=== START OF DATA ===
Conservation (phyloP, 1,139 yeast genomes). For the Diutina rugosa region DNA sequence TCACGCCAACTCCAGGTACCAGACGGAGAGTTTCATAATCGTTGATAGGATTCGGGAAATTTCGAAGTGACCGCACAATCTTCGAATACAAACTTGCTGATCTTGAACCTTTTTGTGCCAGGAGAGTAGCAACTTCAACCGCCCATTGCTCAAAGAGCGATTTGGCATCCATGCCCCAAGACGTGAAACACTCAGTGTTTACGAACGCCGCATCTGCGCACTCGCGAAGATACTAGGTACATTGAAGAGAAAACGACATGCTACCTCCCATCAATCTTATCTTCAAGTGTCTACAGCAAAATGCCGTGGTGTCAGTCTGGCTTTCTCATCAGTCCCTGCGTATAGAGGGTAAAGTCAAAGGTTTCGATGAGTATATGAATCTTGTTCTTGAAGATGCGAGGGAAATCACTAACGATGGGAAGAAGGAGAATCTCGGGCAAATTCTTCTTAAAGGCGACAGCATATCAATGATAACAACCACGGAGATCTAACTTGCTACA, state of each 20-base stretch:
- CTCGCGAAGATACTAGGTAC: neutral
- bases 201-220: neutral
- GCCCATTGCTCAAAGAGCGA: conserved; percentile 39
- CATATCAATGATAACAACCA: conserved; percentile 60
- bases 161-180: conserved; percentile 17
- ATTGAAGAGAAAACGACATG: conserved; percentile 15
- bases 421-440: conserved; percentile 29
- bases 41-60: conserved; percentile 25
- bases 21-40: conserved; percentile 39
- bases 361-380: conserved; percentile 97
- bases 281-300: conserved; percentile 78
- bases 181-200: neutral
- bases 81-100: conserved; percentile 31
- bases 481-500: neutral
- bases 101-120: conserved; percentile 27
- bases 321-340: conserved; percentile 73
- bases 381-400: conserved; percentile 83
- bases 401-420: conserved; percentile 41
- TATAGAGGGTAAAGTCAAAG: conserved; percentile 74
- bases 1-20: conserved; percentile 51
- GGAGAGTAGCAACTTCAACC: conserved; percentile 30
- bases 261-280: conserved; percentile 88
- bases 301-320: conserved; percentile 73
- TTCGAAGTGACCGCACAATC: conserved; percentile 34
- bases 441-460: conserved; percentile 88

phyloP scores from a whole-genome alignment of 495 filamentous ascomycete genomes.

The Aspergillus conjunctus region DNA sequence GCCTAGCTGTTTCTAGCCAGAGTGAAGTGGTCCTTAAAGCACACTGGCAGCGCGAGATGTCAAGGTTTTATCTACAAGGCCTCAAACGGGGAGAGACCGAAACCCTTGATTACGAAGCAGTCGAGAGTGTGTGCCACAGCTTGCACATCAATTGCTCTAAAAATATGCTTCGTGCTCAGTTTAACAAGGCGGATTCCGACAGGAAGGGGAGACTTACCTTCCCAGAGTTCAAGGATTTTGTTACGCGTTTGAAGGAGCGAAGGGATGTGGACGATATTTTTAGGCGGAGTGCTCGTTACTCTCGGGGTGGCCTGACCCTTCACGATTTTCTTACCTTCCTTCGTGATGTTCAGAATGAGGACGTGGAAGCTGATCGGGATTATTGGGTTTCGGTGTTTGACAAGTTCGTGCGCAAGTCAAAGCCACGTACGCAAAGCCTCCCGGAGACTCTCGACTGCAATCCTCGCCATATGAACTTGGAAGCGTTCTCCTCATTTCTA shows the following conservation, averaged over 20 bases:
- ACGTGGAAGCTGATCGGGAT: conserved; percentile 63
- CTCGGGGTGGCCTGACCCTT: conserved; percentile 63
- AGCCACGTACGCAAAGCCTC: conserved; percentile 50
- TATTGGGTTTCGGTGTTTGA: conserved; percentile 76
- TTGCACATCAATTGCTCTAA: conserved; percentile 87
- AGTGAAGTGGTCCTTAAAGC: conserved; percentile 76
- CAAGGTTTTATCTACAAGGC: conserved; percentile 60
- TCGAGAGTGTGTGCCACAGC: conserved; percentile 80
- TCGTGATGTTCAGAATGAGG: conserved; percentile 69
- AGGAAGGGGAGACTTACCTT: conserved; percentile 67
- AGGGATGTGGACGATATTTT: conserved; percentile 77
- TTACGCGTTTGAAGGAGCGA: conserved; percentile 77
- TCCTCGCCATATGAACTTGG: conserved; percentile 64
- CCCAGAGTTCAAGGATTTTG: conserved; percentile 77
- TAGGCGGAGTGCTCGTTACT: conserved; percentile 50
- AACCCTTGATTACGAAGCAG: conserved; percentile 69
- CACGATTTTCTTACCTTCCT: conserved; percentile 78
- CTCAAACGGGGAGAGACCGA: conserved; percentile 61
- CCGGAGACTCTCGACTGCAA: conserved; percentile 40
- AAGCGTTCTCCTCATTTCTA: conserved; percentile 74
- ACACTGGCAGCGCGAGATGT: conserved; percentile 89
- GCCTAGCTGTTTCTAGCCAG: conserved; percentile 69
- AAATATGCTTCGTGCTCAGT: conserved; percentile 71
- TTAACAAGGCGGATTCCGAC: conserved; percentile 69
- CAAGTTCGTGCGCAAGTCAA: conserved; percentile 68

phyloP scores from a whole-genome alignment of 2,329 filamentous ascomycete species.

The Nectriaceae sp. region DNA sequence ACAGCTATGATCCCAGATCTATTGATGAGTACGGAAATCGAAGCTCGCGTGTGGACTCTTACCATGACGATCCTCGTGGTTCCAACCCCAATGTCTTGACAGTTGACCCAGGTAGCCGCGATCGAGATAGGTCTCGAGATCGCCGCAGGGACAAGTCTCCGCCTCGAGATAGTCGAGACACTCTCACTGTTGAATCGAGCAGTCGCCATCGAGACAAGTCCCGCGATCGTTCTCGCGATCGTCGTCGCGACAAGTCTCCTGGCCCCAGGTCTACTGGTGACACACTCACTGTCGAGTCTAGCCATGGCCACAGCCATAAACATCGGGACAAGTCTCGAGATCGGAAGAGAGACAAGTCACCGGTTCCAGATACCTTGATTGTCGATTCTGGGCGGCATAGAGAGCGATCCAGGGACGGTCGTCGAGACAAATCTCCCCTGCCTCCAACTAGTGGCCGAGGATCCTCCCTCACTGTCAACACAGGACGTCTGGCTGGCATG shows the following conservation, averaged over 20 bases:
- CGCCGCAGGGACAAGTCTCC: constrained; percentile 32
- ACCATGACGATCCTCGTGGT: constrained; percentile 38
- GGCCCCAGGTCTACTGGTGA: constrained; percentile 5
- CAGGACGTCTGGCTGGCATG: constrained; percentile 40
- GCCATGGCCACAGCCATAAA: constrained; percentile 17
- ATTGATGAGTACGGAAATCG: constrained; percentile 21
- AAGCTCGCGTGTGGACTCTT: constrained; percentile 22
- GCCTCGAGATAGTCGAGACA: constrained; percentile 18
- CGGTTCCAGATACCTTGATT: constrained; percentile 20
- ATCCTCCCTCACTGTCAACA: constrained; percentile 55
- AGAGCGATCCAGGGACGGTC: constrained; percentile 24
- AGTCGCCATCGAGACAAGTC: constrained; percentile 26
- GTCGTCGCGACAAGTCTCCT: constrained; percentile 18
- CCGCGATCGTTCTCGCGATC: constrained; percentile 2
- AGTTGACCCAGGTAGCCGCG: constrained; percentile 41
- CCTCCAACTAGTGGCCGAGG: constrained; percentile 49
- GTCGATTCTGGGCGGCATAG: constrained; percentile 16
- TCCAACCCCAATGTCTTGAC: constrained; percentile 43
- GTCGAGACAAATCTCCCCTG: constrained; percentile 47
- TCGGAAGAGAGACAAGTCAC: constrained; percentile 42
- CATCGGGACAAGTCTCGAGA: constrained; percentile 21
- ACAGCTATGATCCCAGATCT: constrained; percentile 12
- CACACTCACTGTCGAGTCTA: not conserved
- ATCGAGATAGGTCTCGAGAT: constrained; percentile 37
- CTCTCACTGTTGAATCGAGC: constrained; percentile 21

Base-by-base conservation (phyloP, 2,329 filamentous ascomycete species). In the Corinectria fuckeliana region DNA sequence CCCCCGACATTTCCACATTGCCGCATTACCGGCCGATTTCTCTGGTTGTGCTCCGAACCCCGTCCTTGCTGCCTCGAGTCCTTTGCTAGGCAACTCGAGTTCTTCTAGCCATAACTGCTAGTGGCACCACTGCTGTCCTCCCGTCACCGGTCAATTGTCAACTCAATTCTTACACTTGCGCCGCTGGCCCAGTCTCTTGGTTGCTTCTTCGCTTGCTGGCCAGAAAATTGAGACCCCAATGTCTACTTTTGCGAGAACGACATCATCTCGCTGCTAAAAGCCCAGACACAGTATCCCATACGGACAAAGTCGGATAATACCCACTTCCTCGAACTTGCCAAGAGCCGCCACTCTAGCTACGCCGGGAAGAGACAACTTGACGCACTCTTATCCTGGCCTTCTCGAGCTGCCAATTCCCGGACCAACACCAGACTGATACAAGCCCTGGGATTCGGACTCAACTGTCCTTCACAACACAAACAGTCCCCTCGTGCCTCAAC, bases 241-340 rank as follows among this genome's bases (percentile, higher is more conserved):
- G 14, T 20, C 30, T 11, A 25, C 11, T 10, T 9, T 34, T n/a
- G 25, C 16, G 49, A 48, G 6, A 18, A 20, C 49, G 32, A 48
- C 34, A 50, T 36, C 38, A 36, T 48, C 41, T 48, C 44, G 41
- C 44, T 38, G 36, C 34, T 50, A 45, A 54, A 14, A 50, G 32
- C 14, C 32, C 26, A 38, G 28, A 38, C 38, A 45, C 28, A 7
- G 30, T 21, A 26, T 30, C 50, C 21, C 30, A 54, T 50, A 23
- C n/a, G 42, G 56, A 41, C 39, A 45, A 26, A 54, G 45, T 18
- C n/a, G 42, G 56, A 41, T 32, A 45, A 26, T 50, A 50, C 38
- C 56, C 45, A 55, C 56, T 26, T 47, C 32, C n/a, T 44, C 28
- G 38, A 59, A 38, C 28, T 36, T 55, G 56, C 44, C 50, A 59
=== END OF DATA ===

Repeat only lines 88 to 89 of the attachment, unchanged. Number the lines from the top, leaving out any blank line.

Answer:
- C n/a, G 42, G 56, A 41, C 39, A 45, A 26, A 54, G 45, T 18
- C n/a, G 42, G 56, A 41, T 32, A 45, A 26, T 50, A 50, C 38